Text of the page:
“To see the difference between one-on-one education and classroom-based education, all you have to do is visit a classroom in any of our esteemed universities here in the U.S. and look around at all the people falling asleep,” Dr. Louie explains. “By going to the patient’s bedside and personally engaging with them to provide education in a manner that is palatable and approachable, we are providing patients with enduring value and education that they can be prepared to leave the hospital with.”
Beyond the implementation of engaging patient education practices, the utilization of the best staff can often drive significant improvements in quality. Again unlike its counterparts at other organizations, UC
Davis employs respiratory therapists for the ROAD program rather than the more commonly utilized nurse practitioners. Each of these respiratory therapists is certified as a COPD case manager, allowing them to provide both inpatient education services and to coordinate patients’ post-discharge care.
“We employed respiratory therapists because they’re cheaper than nurse practitioners and are better suited to the task in many ways,” Dr. Louie says. “They are a group of expert healthcare professionals with every bit as much dedication and empathy—which is what these patients really need.”
Even after the inpatient episode of care, the ROAD program’s respiratory therapists continue to support patients as needed. Following discharge, patients are provided with a phone number giving them direct access to members of the ROAD team, which they can call with any questions or concerns between 7:00 a.m. and 7:00 p.m.. Additionally, all patients are referred to pulmonary rehabilitation services to assist them in developing further self-management techniques.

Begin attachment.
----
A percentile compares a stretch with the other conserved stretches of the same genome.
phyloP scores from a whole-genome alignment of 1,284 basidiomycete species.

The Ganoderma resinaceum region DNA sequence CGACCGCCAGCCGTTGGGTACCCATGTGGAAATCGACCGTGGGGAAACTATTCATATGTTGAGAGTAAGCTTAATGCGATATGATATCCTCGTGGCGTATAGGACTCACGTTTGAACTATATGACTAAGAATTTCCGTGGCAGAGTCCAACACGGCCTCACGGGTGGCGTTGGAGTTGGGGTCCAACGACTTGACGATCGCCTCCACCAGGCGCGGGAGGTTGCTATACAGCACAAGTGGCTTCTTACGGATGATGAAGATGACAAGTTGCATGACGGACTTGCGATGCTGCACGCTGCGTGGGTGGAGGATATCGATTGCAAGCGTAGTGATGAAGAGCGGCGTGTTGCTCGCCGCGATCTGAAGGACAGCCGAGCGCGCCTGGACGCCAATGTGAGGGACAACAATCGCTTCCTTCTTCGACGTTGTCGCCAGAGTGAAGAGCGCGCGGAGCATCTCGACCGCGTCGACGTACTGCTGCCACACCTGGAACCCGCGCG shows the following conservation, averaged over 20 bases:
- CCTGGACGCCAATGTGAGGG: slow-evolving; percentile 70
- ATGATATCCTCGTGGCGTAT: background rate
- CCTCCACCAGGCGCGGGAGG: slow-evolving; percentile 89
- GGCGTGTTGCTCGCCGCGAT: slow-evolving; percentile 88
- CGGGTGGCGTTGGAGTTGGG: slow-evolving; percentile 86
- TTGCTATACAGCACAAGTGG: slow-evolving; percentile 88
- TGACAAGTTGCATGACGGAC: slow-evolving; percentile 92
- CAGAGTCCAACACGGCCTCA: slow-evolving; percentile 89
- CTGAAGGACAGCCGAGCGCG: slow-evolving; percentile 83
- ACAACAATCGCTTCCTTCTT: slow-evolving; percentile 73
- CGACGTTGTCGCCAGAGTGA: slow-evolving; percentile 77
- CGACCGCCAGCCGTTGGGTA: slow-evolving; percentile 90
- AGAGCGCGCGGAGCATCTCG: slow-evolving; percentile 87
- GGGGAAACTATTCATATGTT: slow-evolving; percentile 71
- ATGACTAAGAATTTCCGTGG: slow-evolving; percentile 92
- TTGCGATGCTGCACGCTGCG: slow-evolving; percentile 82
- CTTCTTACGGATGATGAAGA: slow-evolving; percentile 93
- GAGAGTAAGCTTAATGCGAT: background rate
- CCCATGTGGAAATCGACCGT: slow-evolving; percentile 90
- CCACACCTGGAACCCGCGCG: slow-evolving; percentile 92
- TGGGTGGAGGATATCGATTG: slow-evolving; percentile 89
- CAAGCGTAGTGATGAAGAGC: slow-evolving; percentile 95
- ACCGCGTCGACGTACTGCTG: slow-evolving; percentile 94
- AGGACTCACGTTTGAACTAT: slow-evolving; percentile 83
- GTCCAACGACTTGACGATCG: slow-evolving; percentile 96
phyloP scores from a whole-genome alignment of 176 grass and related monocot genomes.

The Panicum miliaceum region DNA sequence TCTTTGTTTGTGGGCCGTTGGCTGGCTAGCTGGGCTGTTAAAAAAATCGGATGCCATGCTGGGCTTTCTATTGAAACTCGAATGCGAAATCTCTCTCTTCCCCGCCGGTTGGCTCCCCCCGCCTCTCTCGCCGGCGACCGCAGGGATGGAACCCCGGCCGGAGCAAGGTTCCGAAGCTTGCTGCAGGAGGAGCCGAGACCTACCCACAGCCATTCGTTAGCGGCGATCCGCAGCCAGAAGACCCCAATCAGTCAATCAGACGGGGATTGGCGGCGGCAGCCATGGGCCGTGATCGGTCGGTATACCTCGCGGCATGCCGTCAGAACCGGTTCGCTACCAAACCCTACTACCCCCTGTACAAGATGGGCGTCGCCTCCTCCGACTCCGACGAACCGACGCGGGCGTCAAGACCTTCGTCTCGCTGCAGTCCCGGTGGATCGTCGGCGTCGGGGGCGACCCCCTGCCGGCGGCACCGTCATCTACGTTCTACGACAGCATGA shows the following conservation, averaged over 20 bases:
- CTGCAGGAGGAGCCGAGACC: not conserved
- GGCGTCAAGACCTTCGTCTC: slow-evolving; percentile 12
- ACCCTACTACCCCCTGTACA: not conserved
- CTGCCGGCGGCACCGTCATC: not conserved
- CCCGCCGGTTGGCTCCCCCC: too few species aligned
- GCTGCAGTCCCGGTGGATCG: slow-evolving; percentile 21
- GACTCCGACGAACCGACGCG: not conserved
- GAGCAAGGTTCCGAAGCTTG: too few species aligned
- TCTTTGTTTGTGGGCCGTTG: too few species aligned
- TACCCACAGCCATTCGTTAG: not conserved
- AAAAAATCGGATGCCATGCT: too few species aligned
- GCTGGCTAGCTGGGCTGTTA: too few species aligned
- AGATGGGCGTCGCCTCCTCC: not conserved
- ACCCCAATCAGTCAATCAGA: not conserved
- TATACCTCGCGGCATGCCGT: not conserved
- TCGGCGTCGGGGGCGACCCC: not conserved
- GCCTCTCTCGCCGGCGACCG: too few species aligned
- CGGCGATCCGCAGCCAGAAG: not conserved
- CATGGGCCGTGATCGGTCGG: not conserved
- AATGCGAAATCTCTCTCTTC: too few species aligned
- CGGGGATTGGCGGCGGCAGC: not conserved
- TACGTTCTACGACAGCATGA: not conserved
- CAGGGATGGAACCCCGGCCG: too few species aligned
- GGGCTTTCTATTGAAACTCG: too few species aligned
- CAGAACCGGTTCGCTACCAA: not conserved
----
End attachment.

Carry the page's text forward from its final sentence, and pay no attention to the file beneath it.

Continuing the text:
As a result of this dedicated post-discharge support and comprehensive inpatient education, UC Davis’s ROAD program has resulted in significant reductions in both readmission ates and length of stay for patients with COPD. Prior to the program’s implementation, UC Davis’s COPD patient readmission rate fluctuated between 15% in 2009, 11% in 2010, and 16% in 2011. These readmission rates were cut by more than half after the ROAD program’s implementation to 6% in 2012, 6.2% in 2013, and 6.8% in 2014. Furthermore, the average length of stay for COPD patients was reduced from 7.6 days to 5.4 days—despite the provision of more involved inpatient education services.
For leaders looking to improve protocols for managing COPD patients, the practices of the ROAD program at the University of California, Davis can serve as a helpful example. By employing a team of specialists dedicated to providing individualized educational services and post-discharge support, the ROAD program is not only benefitting hospital operations, it is improving its patients’ quality of life.
“We emphasized the concept of reversible when naming our program because we want our patients to know that there is hope,” Dr. Louie concludes. “Not only is lung function partially reversible, but hospital readmissions are reversible, exacerbation frequency is reversible, and quality of life is reversible.”